Is tennis headed for an NBA-like players' revolt?

Growing player discontent over pay and conditions could herald a shake-up in professional tennis -- but there is little danger of an all-out strike, according to experts.

Updated: January 24, 2012 10:15 IST
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Melbourne: Growing player discontent over pay and conditions could herald a shake-up in professional tennis -- but there is little danger of an all-out strike, according to experts.

Fears of a major showdown grew at the Australian Open after a "passionate" men's players' meeting was followed by a string of top stars calling for change.

And while the threat of a basketball-style shut-down -- possibly at the French Open, or even the Olympics -- appears slight, there is no doubting the groundswell of opinion among players.

"I don't think I've seen as many angry players for a while and that, I think, tennis is going to have to face fairly soon," said Neil Harman, tennis correspondent for London's Times newspaper.

"I think it's largely to do with the discrepancy in what they get, the levels of prize money," he said.

"They look at the profits the grand slams make and they say 'don't you think we perhaps deserve a little bit more of the profits?"

Players have long complained about the packed tennis calendar, often blaming it for injuries, and are unhappy over Davis Cup scheduling and prize money at grand slams, among other issues.

The players are represented by a council, headed by Roger Federer, in the body that runs the men's tour, the Association of Tennis Professionals (ATP).

Separately, the International Tennis Federation (ITF) is the sport's governing body, while the Grand Slam Committee oversees the four major tournaments: the Australian Open, French Open, Wimbledon and US Open.

It's an arrangement in which the players feel their voices are not always heard.

"I don't necessarily like the system that's in place as far as, you know, the board and votes and all that," said former world number one Andy Roddick.

"The definition of insanity defined by the dictionary is trying the same thing over and over and expecting a different result.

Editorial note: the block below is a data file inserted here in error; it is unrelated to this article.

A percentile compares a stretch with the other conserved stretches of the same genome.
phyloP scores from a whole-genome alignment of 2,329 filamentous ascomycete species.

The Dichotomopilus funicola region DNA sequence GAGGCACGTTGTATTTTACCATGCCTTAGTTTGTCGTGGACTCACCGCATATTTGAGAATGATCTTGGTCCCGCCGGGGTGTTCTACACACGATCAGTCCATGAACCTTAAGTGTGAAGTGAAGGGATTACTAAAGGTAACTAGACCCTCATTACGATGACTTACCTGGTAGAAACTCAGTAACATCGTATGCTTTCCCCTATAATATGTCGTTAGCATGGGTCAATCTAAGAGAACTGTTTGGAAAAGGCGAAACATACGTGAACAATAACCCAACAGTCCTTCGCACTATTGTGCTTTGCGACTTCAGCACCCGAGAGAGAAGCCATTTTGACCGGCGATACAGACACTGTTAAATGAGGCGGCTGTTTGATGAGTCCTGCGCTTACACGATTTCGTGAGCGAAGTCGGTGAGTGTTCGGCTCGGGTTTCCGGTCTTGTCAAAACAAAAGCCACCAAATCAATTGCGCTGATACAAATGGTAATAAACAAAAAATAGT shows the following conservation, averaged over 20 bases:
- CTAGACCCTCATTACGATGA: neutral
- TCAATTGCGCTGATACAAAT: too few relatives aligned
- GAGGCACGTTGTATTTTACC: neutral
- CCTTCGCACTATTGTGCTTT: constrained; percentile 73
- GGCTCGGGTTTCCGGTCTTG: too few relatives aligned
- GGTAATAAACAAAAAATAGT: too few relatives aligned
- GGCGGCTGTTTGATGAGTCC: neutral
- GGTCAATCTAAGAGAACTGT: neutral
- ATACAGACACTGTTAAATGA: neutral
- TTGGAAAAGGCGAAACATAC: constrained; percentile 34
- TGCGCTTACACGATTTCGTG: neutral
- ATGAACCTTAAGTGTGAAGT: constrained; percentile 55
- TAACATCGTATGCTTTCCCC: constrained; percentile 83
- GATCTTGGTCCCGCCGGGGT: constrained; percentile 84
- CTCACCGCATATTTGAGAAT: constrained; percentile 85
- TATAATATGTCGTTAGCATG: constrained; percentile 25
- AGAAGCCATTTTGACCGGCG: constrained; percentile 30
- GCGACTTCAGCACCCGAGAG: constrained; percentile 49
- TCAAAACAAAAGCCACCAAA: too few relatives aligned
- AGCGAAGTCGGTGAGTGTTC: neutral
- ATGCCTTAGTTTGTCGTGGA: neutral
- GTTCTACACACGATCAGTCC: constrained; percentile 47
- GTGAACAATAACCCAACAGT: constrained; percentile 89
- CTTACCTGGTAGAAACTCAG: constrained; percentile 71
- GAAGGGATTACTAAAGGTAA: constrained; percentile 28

"That's the process that's been in place since the late '80s or early '90s. We're still having some of the same discussions they had then."

Some players and observers feel their best chance of making headway is to form a union to give them greater strength in negotiations.

"I think it's inevitable," said US player Alex Bogomolov Jr. "As far as other sports, every sport has a players' union. I think eventually it will be a step in the right direction for the sport."

However, the problems are diverse and so are the players, who range from the big-name superstars to the journeymen whose prize money barely covers their travel and coaching costs.

"The problem with tennis, of course is that you have so many different players with so many different desires and demands and wants and needs," said Harman.

"And of course the problem they have is that the constitution of the ATP is that it's 50 percent tournaments and 50 percent players so while you've got that situation it's very hard to make any headway."

For example, elite players want to cut down on the number of compulsory tournaments, while lesser lights need all the ranking points they can get.

Veteran tennis writer Richard Evans, who works for, said scheduling of matches at the US Open is one area where progress could be made, but other problems are trickier to solve.

"The prize money issue is much more difficult," Evans said. "The grand slams don't like to be told what to do and they will always defend themselves with 'we give money to junior tennis, we support the game'."

He points out that tennis compares unfavourably with team sports such as basketball, where players receive about 50 percent of revenue, and golf, where players can pick up a paycheck of US$1 million for a regular win on tour.

"I think the grand slams are making a lot more than they're sharing with the players. I think that's a fact," women's legend Martina Navratilova said this week.

But Evans does not believe the disagreement will come to a strike because those at the top, including Federer and new ATP chief Brad Drewett, are voices of reason.

Drewett, only a few weeks into his new role, is certainly making the right noises, saying he heard the players "loud and clear".

He refused to be drawn on any initiatives he was planning but highlighted a shorter season in 2012, by two weeks, and a 20 percent increase in prize money for ATP World Tour events over the next three years.

So what next for the players, who are clearly agitating for change?

"Nothing's going to happen in the next couple of months," said Evans.

"They will probably come to some decision before the French (Open) as to what they're going to do but for the time being they've got a new leader on board and he's going to sit with the councils and the board. It's a process.

"They've got a beef but how they go about getting somewhere I don't know."

Harman says if players want real change they must agree on exactly what they want, a "defining A, B, C".

"If the current mood prevails, there's a meeting in Indian Wells... if they say this is what we want, we're prepared to do this to get it, I think the French Open would get a bit twitchy because they're the next grand slam.

"To my mind the only thing that players could do, what would really impact would be to boycott a grand slam or say we won't play the Olympics, and I wonder if they're quite ready to do that."

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